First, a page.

5/3/12: Buoys
Navigation buoys at the US Coast Guard Aides to Navigation Team Kennewick on Clover Island.
5/3/12: N F Lampson Pits
Pit area for the annual Columbia Cup unlimited hydroplane races. This year will be the 47th running.
5/3/12: Memorial
Tri-Cities Regional Veterans Memorial at Columbia Park. The centerpiece is a 44-ton granite column standing 40 feet tall.
5/3/12: Time to go
Geese and goslings pour into the river at Columbia Park Marina.
05/03/12, 11:00am: Columbia Point Marina
Moored for the night on the public docks in Richland. These docks apparently get quite busy in the summer, but we’re the only ones there now. The Richland Yacht Club has an impressive facility in the same basin just to the north. They are a friendly group–one of their members stopped by to say hello and to offer us moorage or any other assistance if we needed it.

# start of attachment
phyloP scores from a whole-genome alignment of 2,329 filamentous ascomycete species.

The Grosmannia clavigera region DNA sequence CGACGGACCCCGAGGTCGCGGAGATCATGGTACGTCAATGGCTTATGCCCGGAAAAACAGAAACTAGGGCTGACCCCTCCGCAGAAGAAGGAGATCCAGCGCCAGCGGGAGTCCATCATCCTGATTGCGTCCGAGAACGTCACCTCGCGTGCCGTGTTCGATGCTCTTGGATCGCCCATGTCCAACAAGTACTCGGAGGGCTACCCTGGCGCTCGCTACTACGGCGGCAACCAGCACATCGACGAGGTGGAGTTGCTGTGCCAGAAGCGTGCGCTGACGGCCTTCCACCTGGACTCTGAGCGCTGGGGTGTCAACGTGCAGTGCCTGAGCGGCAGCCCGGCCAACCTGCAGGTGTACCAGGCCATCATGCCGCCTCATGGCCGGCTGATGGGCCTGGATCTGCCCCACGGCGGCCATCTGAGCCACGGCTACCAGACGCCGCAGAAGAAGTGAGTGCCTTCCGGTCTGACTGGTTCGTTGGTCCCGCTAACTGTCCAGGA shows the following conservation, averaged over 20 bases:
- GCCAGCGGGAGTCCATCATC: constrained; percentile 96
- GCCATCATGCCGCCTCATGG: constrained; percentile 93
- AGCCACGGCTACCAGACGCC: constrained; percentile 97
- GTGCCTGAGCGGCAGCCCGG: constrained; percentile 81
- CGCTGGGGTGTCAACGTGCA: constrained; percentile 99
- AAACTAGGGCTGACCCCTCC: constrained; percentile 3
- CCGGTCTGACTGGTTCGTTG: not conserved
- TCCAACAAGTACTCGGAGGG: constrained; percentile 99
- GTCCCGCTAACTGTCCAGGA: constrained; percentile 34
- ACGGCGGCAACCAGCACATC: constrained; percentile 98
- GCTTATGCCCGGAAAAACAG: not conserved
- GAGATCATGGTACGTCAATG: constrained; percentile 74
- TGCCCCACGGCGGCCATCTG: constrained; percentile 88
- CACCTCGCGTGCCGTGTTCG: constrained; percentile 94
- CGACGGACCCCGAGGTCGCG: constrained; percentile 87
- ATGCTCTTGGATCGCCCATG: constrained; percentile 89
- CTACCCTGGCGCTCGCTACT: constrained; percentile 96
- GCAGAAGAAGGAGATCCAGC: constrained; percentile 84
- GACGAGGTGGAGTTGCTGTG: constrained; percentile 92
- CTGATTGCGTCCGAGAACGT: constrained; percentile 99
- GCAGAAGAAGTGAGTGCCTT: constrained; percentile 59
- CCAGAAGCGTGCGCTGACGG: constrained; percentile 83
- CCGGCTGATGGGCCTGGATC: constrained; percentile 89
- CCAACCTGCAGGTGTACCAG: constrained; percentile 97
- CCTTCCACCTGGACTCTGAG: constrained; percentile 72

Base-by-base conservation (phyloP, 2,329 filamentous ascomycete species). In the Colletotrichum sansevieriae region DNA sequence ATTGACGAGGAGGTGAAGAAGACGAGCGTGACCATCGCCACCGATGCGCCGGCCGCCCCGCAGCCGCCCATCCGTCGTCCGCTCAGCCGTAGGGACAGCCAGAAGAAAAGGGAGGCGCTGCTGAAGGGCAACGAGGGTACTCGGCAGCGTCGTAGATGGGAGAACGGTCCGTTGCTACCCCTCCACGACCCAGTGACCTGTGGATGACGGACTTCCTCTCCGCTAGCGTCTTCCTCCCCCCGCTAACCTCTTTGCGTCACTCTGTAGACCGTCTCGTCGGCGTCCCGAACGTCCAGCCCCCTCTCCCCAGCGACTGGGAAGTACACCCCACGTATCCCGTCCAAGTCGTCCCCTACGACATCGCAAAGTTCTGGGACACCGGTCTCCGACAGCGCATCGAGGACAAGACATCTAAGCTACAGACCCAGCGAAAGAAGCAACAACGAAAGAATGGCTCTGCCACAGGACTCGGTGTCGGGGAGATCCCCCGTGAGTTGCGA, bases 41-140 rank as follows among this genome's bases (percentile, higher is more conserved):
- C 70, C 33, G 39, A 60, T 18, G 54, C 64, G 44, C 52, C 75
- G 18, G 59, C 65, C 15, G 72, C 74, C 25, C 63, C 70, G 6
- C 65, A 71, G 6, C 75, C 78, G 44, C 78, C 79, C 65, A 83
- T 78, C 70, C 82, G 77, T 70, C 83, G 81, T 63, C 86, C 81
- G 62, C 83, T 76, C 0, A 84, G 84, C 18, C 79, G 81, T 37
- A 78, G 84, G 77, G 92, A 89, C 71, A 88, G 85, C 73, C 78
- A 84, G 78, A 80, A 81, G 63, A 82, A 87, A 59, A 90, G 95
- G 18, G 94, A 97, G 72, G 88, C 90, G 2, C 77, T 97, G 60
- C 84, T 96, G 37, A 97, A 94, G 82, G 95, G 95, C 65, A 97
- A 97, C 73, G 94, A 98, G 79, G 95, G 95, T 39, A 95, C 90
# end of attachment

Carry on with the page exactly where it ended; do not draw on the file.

05/03/12: Geese
Unusual geese-like birds in the basin. They’re very distinctive-looking, but we couldn’t identify them in our bird books.
05/03/12: Hanford Reach
We set off in the dinghy for a run up Hanford Reach, but turned back after about 45 minutes because we were getting too cold. We’d brought extra layers and gloves but, running at speed with rain and strong winds, they weren’t enough.
05/03/12: Queen of the West
We landed at the public dock at Howard Amon Park to walk into town. Shortly after we’d arrived, this American Cruise Lines sternwheeler Queen of the West arrived. It does seven-day runs between Portland and Clarkston.
05/03/12: Captain